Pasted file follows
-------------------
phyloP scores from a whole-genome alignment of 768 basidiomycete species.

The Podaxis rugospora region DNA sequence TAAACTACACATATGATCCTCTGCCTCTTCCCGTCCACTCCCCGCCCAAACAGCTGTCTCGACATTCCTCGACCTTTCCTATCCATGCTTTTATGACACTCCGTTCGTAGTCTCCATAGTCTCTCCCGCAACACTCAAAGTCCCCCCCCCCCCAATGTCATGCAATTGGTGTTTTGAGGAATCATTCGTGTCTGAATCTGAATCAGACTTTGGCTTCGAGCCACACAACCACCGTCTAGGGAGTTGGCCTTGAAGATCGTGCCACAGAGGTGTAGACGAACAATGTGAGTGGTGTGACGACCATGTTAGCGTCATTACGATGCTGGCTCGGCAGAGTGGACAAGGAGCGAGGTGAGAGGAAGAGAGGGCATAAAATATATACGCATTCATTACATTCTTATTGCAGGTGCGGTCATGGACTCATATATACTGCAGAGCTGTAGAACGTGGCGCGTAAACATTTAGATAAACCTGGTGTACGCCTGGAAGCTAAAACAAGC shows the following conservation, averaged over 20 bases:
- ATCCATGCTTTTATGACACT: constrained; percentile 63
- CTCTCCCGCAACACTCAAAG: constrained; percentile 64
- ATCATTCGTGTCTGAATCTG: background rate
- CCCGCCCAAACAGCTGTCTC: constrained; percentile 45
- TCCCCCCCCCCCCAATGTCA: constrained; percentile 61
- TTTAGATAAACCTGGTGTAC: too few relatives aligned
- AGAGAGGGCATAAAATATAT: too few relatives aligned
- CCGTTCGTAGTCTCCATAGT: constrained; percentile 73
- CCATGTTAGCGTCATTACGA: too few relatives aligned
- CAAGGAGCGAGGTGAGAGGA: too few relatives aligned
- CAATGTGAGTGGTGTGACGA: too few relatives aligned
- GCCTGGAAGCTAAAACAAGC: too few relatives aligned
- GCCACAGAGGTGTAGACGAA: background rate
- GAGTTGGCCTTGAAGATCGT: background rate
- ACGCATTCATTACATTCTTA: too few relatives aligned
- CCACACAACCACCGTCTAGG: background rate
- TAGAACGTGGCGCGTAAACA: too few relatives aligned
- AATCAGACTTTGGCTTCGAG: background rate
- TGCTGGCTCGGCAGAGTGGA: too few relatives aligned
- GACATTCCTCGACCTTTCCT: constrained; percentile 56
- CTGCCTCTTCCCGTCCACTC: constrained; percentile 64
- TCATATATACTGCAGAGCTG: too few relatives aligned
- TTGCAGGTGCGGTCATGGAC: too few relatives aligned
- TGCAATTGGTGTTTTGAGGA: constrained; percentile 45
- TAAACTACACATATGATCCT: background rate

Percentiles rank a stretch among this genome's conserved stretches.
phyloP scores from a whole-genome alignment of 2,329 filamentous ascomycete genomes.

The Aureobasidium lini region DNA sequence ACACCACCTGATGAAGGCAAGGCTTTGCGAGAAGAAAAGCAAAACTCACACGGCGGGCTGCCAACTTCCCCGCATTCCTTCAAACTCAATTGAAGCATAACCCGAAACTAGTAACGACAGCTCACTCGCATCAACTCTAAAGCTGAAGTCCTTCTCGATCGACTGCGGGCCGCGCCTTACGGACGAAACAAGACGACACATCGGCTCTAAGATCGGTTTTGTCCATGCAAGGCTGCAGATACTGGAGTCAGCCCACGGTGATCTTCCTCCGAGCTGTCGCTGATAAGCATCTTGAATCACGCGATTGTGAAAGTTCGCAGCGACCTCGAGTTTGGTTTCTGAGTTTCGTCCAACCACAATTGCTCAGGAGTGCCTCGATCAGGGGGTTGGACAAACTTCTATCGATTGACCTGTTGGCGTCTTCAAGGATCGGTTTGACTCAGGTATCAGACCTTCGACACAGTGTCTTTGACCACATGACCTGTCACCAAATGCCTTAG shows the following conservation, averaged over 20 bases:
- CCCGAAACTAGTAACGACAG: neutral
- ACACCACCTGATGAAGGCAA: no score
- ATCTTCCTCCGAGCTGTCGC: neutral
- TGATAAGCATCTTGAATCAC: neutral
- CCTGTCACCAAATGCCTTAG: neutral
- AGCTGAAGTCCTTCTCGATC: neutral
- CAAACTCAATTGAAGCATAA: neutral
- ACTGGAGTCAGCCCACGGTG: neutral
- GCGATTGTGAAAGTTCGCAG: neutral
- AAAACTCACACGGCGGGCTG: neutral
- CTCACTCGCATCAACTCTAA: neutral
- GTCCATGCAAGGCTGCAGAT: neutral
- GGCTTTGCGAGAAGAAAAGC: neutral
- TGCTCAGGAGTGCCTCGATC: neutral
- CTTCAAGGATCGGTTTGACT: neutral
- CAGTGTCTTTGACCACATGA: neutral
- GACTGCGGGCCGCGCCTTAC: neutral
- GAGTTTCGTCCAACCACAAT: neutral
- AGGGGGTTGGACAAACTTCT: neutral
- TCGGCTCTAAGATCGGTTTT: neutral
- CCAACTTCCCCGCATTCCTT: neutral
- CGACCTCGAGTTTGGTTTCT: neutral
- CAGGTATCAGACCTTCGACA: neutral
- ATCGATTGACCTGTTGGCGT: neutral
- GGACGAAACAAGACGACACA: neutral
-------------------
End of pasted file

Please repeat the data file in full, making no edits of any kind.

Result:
phyloP scores from a whole-genome alignment of 768 basidiomycete species.

The Podaxis rugospora region DNA sequence TAAACTACACATATGATCCTCTGCCTCTTCCCGTCCACTCCCCGCCCAAACAGCTGTCTCGACATTCCTCGACCTTTCCTATCCATGCTTTTATGACACTCCGTTCGTAGTCTCCATAGTCTCTCCCGCAACACTCAAAGTCCCCCCCCCCCCAATGTCATGCAATTGGTGTTTTGAGGAATCATTCGTGTCTGAATCTGAATCAGACTTTGGCTTCGAGCCACACAACCACCGTCTAGGGAGTTGGCCTTGAAGATCGTGCCACAGAGGTGTAGACGAACAATGTGAGTGGTGTGACGACCATGTTAGCGTCATTACGATGCTGGCTCGGCAGAGTGGACAAGGAGCGAGGTGAGAGGAAGAGAGGGCATAAAATATATACGCATTCATTACATTCTTATTGCAGGTGCGGTCATGGACTCATATATACTGCAGAGCTGTAGAACGTGGCGCGTAAACATTTAGATAAACCTGGTGTACGCCTGGAAGCTAAAACAAGC shows the following conservation, averaged over 20 bases:
- ATCCATGCTTTTATGACACT: constrained; percentile 63
- CTCTCCCGCAACACTCAAAG: constrained; percentile 64
- ATCATTCGTGTCTGAATCTG: background rate
- CCCGCCCAAACAGCTGTCTC: constrained; percentile 45
- TCCCCCCCCCCCCAATGTCA: constrained; percentile 61
- TTTAGATAAACCTGGTGTAC: too few relatives aligned
- AGAGAGGGCATAAAATATAT: too few relatives aligned
- CCGTTCGTAGTCTCCATAGT: constrained; percentile 73
- CCATGTTAGCGTCATTACGA: too few relatives aligned
- CAAGGAGCGAGGTGAGAGGA: too few relatives aligned
- CAATGTGAGTGGTGTGACGA: too few relatives aligned
- GCCTGGAAGCTAAAACAAGC: too few relatives aligned
- GCCACAGAGGTGTAGACGAA: background rate
- GAGTTGGCCTTGAAGATCGT: background rate
- ACGCATTCATTACATTCTTA: too few relatives aligned
- CCACACAACCACCGTCTAGG: background rate
- TAGAACGTGGCGCGTAAACA: too few relatives aligned
- AATCAGACTTTGGCTTCGAG: background rate
- TGCTGGCTCGGCAGAGTGGA: too few relatives aligned
- GACATTCCTCGACCTTTCCT: constrained; percentile 56
- CTGCCTCTTCCCGTCCACTC: constrained; percentile 64
- TCATATATACTGCAGAGCTG: too few relatives aligned
- TTGCAGGTGCGGTCATGGAC: too few relatives aligned
- TGCAATTGGTGTTTTGAGGA: constrained; percentile 45
- TAAACTACACATATGATCCT: background rate

Percentiles rank a stretch among this genome's conserved stretches.
phyloP scores from a whole-genome alignment of 2,329 filamentous ascomycete genomes.

The Aureobasidium lini region DNA sequence ACACCACCTGATGAAGGCAAGGCTTTGCGAGAAGAAAAGCAAAACTCACACGGCGGGCTGCCAACTTCCCCGCATTCCTTCAAACTCAATTGAAGCATAACCCGAAACTAGTAACGACAGCTCACTCGCATCAACTCTAAAGCTGAAGTCCTTCTCGATCGACTGCGGGCCGCGCCTTACGGACGAAACAAGACGACACATCGGCTCTAAGATCGGTTTTGTCCATGCAAGGCTGCAGATACTGGAGTCAGCCCACGGTGATCTTCCTCCGAGCTGTCGCTGATAAGCATCTTGAATCACGCGATTGTGAAAGTTCGCAGCGACCTCGAGTTTGGTTTCTGAGTTTCGTCCAACCACAATTGCTCAGGAGTGCCTCGATCAGGGGGTTGGACAAACTTCTATCGATTGACCTGTTGGCGTCTTCAAGGATCGGTTTGACTCAGGTATCAGACCTTCGACACAGTGTCTTTGACCACATGACCTGTCACCAAATGCCTTAG shows the following conservation, averaged over 20 bases:
- CCCGAAACTAGTAACGACAG: neutral
- ACACCACCTGATGAAGGCAA: no score
- ATCTTCCTCCGAGCTGTCGC: neutral
- TGATAAGCATCTTGAATCAC: neutral
- CCTGTCACCAAATGCCTTAG: neutral
- AGCTGAAGTCCTTCTCGATC: neutral
- CAAACTCAATTGAAGCATAA: neutral
- ACTGGAGTCAGCCCACGGTG: neutral
- GCGATTGTGAAAGTTCGCAG: neutral
- AAAACTCACACGGCGGGCTG: neutral
- CTCACTCGCATCAACTCTAA: neutral
- GTCCATGCAAGGCTGCAGAT: neutral
- GGCTTTGCGAGAAGAAAAGC: neutral
- TGCTCAGGAGTGCCTCGATC: neutral
- CTTCAAGGATCGGTTTGACT: neutral
- CAGTGTCTTTGACCACATGA: neutral
- GACTGCGGGCCGCGCCTTAC: neutral
- GAGTTTCGTCCAACCACAAT: neutral
- AGGGGGTTGGACAAACTTCT: neutral
- TCGGCTCTAAGATCGGTTTT: neutral
- CCAACTTCCCCGCATTCCTT: neutral
- CGACCTCGAGTTTGGTTTCT: neutral
- CAGGTATCAGACCTTCGACA: neutral
- ATCGATTGACCTGTTGGCGT: neutral
- GGACGAAACAAGACGACACA: neutral